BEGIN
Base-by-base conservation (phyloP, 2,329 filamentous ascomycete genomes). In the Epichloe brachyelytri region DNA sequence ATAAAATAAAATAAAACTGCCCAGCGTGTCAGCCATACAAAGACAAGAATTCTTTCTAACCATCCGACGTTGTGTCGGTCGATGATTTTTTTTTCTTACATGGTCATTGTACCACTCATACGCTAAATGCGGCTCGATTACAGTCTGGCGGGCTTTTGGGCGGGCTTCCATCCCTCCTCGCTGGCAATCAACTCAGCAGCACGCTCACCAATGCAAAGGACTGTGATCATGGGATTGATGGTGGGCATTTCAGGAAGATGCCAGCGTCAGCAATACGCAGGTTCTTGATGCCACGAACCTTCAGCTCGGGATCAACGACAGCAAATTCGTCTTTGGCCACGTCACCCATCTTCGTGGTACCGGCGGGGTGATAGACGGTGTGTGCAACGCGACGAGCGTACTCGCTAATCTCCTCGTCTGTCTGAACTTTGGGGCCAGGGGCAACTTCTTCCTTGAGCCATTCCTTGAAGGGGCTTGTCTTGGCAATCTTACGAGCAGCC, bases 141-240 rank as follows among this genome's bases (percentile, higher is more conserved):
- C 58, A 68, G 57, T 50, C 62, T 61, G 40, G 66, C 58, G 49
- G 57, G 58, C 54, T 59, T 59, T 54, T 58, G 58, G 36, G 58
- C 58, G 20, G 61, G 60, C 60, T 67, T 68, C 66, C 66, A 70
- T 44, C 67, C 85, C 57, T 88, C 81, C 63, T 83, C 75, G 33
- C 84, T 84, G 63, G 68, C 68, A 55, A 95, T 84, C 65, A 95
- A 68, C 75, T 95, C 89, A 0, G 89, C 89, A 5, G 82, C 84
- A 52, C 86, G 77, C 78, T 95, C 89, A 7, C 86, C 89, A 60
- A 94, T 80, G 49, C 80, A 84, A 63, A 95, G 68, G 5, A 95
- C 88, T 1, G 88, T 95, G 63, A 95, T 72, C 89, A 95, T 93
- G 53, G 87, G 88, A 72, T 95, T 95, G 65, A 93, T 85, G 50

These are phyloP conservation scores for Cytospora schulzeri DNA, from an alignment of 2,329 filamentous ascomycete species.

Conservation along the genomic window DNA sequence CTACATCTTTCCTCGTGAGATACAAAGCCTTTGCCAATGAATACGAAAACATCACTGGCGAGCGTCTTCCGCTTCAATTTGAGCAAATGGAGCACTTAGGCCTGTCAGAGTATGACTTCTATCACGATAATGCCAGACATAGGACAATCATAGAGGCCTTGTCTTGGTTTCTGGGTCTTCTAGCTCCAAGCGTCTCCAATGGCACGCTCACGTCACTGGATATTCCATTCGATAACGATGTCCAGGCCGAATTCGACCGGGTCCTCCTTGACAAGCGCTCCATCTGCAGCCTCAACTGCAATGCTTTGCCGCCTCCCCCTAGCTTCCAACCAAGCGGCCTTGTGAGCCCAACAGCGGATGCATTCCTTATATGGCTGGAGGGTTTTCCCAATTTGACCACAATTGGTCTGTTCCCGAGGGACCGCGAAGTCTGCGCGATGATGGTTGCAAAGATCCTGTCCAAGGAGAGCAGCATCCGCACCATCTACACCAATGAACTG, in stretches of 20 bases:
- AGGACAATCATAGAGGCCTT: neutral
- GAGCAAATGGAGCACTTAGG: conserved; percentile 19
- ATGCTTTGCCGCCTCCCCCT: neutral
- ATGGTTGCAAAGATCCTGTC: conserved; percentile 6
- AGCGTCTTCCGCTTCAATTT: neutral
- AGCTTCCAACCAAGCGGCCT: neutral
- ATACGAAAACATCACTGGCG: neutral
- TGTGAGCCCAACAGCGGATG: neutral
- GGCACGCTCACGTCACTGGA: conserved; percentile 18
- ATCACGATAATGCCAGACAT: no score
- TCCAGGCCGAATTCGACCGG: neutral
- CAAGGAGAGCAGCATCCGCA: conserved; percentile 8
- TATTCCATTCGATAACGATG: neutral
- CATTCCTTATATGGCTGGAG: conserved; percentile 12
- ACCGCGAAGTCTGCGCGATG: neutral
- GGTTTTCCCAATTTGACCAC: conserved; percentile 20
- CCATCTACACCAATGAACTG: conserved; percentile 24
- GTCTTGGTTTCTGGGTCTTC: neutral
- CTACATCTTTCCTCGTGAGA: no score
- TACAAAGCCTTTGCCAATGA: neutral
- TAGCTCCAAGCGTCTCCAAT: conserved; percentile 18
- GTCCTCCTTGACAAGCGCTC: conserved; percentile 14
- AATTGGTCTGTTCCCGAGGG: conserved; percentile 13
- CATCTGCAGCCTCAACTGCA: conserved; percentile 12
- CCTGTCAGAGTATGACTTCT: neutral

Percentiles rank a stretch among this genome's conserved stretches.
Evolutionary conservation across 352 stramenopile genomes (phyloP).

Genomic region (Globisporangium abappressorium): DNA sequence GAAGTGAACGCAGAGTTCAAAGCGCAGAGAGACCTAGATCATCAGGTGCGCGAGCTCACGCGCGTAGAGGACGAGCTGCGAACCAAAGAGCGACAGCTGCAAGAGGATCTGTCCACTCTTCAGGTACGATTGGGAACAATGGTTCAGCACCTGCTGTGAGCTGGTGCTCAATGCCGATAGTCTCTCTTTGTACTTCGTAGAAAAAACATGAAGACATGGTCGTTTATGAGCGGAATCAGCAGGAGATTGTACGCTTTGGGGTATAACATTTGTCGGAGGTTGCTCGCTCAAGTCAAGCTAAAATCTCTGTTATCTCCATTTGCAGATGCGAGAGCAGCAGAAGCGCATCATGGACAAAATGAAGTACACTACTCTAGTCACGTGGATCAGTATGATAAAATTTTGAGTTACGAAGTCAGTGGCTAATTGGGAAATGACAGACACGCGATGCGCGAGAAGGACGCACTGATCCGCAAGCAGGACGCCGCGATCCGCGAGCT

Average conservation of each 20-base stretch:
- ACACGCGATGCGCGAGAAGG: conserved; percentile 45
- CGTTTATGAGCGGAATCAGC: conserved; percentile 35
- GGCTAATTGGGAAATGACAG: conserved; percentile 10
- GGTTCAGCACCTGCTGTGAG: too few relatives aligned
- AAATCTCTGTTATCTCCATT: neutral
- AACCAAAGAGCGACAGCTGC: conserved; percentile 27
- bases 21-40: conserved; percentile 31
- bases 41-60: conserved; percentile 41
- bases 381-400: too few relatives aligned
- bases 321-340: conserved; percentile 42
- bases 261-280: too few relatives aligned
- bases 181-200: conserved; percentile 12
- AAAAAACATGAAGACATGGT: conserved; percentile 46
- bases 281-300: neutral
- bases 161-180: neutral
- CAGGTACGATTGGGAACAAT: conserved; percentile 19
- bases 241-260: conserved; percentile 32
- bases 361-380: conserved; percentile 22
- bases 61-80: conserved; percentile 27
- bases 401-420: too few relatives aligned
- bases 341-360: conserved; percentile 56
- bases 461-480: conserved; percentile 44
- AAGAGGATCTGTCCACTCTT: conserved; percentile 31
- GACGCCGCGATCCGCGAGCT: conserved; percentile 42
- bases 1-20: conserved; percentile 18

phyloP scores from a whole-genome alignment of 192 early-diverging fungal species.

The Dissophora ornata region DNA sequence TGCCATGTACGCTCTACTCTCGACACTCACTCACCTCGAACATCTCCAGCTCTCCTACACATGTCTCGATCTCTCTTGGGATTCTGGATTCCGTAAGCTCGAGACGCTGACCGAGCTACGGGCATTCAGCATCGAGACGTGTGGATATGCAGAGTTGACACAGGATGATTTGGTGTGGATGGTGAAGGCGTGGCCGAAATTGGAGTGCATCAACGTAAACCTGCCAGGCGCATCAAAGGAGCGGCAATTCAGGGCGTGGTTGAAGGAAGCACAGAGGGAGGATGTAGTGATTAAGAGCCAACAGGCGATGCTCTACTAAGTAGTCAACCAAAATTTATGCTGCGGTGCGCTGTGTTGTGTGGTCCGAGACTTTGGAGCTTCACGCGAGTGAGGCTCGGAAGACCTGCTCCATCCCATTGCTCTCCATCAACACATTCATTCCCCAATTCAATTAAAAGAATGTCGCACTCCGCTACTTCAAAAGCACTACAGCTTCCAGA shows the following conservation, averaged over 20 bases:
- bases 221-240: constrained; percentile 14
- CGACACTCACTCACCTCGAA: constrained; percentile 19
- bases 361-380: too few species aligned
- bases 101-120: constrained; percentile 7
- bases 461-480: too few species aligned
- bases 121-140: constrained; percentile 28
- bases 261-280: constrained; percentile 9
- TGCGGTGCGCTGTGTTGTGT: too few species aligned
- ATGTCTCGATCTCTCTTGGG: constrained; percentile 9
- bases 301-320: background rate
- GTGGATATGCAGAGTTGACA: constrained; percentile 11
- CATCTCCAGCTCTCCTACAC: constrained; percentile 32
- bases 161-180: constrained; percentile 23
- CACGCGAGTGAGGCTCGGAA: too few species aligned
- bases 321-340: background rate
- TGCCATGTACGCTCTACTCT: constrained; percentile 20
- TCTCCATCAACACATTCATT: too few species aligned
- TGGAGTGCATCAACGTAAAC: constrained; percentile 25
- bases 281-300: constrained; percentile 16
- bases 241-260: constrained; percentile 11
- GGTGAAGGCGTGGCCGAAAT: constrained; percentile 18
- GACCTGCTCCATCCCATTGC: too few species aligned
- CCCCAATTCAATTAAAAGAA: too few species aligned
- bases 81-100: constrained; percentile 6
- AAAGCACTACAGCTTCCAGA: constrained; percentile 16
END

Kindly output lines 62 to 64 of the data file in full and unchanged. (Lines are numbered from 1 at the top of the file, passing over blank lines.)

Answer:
- bases 401-420: too few relatives aligned
- bases 341-360: conserved; percentile 56
- bases 461-480: conserved; percentile 44